Know before you go
Parking informationPark in Cheddar and walk on footpath starting at ST 463 539 for about half a mile or on foot from Bradley Cross ST 469 531
Grazing animalsThe former strawberry plots contain species-rich grassland and are managed through grazing and rotational scrub clearance.
Unsurfaced paths and kissing gates.
When to visit
Opening timesOpen at all times
Best time to visitApril to July
About the reserve
The wood is predominantly Oak, Ash and Lime and due to the steep slopes and folds in the landscape it is classified as a ravine woodland. You will also find Whitebeam and Yew trees and also a considerable amount of the non-native Turkey Oak which was planted some time in the past. Turkey Oaks are easy to identify as they have hairy acorn cups very different from our native Oaks which have smooth acorn cups.
The ground flora is species-rich with Bluebells, Dog’s Mercury, Wood Anemone and Wood Sedge. There is also a small patch of the nationally rare Purple Gromwell.
During the spring and summer, a range of butterflies can be seen including Marbled White, Brown Argus and Grizzled Skipper. Other notable invertebrates include the Bulin and Large Chrysalis Snails, Great-Green Bush Cricket and the Spurge Bug. At dawn and dusk in spring, summer and autumn Lesser Horseshoe Bats can be seen feeding along the woodland edge.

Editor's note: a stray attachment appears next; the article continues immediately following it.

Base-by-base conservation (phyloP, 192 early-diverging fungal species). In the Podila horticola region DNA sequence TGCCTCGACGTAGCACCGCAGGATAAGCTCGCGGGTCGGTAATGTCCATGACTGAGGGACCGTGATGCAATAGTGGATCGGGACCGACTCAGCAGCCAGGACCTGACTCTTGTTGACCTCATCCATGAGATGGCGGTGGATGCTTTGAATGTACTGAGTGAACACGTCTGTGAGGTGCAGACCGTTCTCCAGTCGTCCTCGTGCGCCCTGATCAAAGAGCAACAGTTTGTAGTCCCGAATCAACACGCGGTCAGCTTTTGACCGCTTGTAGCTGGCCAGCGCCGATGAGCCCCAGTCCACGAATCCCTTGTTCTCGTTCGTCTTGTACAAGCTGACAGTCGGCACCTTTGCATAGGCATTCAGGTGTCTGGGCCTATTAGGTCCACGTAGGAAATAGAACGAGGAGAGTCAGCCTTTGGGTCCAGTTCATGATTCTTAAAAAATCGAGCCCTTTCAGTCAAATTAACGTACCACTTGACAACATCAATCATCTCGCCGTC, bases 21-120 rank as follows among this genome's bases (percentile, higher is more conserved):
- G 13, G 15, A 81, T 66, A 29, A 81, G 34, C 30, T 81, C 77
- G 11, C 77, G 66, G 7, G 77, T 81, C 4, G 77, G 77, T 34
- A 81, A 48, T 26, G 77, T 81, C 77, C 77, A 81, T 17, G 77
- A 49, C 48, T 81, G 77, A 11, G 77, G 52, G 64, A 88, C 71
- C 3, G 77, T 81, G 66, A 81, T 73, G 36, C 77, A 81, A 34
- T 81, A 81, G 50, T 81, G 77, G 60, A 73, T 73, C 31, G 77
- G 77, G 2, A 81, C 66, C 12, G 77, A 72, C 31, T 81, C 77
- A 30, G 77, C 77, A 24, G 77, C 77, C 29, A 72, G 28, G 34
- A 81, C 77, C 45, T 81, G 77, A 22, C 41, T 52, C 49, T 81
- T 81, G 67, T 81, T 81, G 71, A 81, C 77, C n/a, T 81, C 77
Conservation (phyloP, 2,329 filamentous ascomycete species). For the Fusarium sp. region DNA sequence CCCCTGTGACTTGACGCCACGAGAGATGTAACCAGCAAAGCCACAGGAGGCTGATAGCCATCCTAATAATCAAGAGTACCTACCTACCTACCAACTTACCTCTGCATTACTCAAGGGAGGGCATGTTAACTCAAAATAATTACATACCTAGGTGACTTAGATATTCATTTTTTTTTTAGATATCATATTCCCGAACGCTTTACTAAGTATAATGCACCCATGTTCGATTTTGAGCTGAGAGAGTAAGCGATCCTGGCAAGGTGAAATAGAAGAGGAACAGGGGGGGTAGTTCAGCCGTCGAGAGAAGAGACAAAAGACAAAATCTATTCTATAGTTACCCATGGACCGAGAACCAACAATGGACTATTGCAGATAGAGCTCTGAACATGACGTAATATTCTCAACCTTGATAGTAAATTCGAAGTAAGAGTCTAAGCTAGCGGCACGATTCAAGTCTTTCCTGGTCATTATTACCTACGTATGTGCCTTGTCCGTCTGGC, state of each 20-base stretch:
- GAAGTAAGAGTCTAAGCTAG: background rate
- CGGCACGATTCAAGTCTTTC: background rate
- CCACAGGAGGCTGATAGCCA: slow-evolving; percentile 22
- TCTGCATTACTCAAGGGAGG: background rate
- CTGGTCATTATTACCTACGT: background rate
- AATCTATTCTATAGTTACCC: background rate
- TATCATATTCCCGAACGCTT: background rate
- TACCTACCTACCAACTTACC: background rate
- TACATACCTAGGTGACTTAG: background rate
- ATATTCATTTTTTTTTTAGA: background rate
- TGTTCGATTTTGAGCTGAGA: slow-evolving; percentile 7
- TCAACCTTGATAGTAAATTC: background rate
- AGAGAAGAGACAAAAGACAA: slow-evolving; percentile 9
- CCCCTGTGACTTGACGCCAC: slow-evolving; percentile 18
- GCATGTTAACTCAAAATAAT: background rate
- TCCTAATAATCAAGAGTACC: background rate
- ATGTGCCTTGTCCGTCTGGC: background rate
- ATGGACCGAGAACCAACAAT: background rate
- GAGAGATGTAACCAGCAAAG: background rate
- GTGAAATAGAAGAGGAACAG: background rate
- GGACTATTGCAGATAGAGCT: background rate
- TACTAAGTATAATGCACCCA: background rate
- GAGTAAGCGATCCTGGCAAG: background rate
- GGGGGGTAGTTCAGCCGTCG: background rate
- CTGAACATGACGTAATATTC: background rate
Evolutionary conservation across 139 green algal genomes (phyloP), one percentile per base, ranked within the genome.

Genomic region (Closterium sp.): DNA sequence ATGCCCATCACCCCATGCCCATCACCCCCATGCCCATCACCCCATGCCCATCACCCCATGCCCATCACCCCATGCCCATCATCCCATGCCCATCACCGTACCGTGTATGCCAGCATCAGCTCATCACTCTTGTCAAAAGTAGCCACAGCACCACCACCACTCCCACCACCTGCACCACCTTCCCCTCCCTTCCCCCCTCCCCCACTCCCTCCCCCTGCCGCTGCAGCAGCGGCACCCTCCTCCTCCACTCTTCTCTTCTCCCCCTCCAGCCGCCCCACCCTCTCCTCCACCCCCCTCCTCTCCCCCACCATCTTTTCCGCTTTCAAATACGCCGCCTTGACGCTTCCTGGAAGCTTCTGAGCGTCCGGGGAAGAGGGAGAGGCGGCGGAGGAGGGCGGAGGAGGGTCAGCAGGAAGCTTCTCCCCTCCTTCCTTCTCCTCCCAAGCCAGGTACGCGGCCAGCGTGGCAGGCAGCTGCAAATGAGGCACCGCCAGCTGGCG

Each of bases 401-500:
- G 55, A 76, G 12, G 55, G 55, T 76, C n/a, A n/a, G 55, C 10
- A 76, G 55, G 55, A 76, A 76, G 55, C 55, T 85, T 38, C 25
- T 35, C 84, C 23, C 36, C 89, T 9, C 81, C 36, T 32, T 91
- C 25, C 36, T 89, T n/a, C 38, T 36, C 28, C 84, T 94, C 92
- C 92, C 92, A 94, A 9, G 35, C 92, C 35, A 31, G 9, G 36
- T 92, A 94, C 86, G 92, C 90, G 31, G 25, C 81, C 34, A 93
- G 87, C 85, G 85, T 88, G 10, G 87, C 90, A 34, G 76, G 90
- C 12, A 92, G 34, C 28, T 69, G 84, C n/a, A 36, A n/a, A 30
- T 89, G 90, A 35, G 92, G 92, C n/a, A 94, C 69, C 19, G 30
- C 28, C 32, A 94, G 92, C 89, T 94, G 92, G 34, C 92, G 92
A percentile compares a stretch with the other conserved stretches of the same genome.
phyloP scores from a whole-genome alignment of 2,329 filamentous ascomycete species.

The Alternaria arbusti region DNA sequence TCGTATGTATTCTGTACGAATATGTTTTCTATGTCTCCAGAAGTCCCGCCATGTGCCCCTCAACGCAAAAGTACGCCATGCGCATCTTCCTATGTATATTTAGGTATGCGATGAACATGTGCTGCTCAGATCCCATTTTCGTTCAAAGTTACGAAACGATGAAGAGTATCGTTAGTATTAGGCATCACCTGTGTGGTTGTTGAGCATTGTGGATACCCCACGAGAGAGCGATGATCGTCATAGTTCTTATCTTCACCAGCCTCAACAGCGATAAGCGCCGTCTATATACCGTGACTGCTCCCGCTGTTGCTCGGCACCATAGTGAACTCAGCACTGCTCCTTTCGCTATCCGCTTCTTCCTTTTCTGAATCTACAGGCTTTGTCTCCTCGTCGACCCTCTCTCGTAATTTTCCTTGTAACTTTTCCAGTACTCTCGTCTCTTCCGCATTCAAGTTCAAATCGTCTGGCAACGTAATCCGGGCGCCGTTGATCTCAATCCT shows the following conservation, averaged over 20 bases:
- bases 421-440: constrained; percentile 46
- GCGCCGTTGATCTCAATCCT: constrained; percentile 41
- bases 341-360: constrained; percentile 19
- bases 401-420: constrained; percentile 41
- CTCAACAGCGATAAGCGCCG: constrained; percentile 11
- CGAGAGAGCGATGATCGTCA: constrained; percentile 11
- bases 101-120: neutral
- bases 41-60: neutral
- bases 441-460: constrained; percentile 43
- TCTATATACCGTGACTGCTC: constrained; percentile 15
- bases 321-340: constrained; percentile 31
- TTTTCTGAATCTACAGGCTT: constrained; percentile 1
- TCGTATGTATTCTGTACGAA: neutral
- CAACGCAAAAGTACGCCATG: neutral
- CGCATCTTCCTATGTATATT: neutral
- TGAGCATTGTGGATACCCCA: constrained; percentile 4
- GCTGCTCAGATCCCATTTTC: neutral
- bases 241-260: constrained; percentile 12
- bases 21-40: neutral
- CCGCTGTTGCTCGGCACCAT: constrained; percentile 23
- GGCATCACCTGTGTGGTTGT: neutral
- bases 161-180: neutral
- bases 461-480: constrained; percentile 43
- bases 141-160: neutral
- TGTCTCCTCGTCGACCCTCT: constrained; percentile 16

All year round Green Woodpeckers can be seen feeding on the ant-hills and Ravens and Buzzards are often overhead.
On the lower slopes of the reserve are some overgrown, and more recently acquired, fields once used to grow strawberries. After being abandoned for strawberry growing and becoming overgrown with brambles and scrub, the Trust is now encouraging a flower rich grassland to develop through rotational scrub cutting and grazing.
Reserve conservation management - The woodland is managed through removal of non-native species along with the thinning and coppicing of native tree species. This creates clearings encouraging the growth of understorey plants and the natural regeneration of native tree species. The former strawberry plots contain species-rich grassland and are managed through grazing and rotational scrub clearance.
Mascall's Wood is also close to Cheddar Gorge.